Thanks to the enlightened leadership, a determined military command and the courageous men and women who fought in our front lines often at the expense and/or risk of their lives, we are now in a position to conduct our business with a degree of normalcy.

Having achieved this miracle, it is heartening to find the government directing its attention to the other evils which have meanwhile befallen our land and to which less attention was possible before. In the short time since mid May this year, drug traffickers have been busted, notorious criminals dealt with, the rice cartel blown out and the fruit vegetable mafia in Dambulla busted, chains of supply from the North and East are being restored and porn dealers snuffed out.

It is at such a time as this that I find the words of the business leader most inappropriate and disconcerting. We should be welcoming the exposures of wrongdoing in high places and as a responsible chamber participate in the efforts to clean up our act. Contrary to the claim that these exposures will deter investment, it is to places with higher levels of governance, protection from fraud and corruption and a ground that is level for all that serious investors will be attracted to.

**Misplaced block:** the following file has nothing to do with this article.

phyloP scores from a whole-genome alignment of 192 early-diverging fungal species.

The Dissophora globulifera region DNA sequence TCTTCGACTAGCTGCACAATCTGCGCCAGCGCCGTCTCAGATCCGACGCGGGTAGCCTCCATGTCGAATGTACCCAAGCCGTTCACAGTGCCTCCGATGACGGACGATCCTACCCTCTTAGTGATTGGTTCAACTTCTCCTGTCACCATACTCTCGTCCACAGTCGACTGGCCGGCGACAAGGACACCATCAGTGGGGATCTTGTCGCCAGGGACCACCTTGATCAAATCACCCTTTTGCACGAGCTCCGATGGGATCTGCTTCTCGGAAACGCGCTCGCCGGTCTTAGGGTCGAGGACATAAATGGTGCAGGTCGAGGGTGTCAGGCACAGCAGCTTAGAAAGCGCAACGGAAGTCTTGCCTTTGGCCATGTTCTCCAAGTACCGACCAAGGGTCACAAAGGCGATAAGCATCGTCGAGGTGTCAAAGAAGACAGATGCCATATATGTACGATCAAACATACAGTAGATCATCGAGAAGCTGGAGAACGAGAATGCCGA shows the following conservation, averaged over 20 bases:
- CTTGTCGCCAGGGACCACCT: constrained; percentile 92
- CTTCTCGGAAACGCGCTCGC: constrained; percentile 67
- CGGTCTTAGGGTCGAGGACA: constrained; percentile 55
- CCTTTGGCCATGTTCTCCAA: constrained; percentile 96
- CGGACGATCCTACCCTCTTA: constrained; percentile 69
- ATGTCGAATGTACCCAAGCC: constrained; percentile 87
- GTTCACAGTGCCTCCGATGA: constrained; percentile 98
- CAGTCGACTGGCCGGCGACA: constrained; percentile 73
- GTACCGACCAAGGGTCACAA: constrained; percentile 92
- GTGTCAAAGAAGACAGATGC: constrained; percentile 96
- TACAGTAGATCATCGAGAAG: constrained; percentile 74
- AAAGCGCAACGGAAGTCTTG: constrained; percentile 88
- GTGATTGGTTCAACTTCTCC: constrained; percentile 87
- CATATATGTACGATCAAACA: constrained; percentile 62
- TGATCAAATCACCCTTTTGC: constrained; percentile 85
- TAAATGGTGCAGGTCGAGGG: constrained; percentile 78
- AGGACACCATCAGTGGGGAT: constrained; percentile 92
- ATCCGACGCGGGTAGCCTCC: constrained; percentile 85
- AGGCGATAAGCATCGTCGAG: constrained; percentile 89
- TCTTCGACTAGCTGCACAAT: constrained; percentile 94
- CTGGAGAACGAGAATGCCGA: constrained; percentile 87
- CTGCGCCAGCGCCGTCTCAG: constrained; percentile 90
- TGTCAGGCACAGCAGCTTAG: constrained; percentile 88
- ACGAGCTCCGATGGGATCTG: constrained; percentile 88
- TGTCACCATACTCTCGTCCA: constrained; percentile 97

The case of Singapore, often quoted by the Ceylon Chamber of Commerce, was full of pirates, bandits and criminals in the 1950’s. It was a haven for the underworld. These gangsters including business tycoons who did not play by the rules were severely dealt with. Why then did investment pour into that small island, after the clean up, to make it what it is today? They still catch businessmen who fail to abide by the code and deal with them very severely. The naming and shaming takes place swiftly and in public.

“When I saw the effect that corruption and kick-backs were having on our businesses and our inability to compete, I determined that it had to stop. Nothing so encourages inefficiency and mediocrity and discourages talent and endeavor”
-Lee Kuan Yew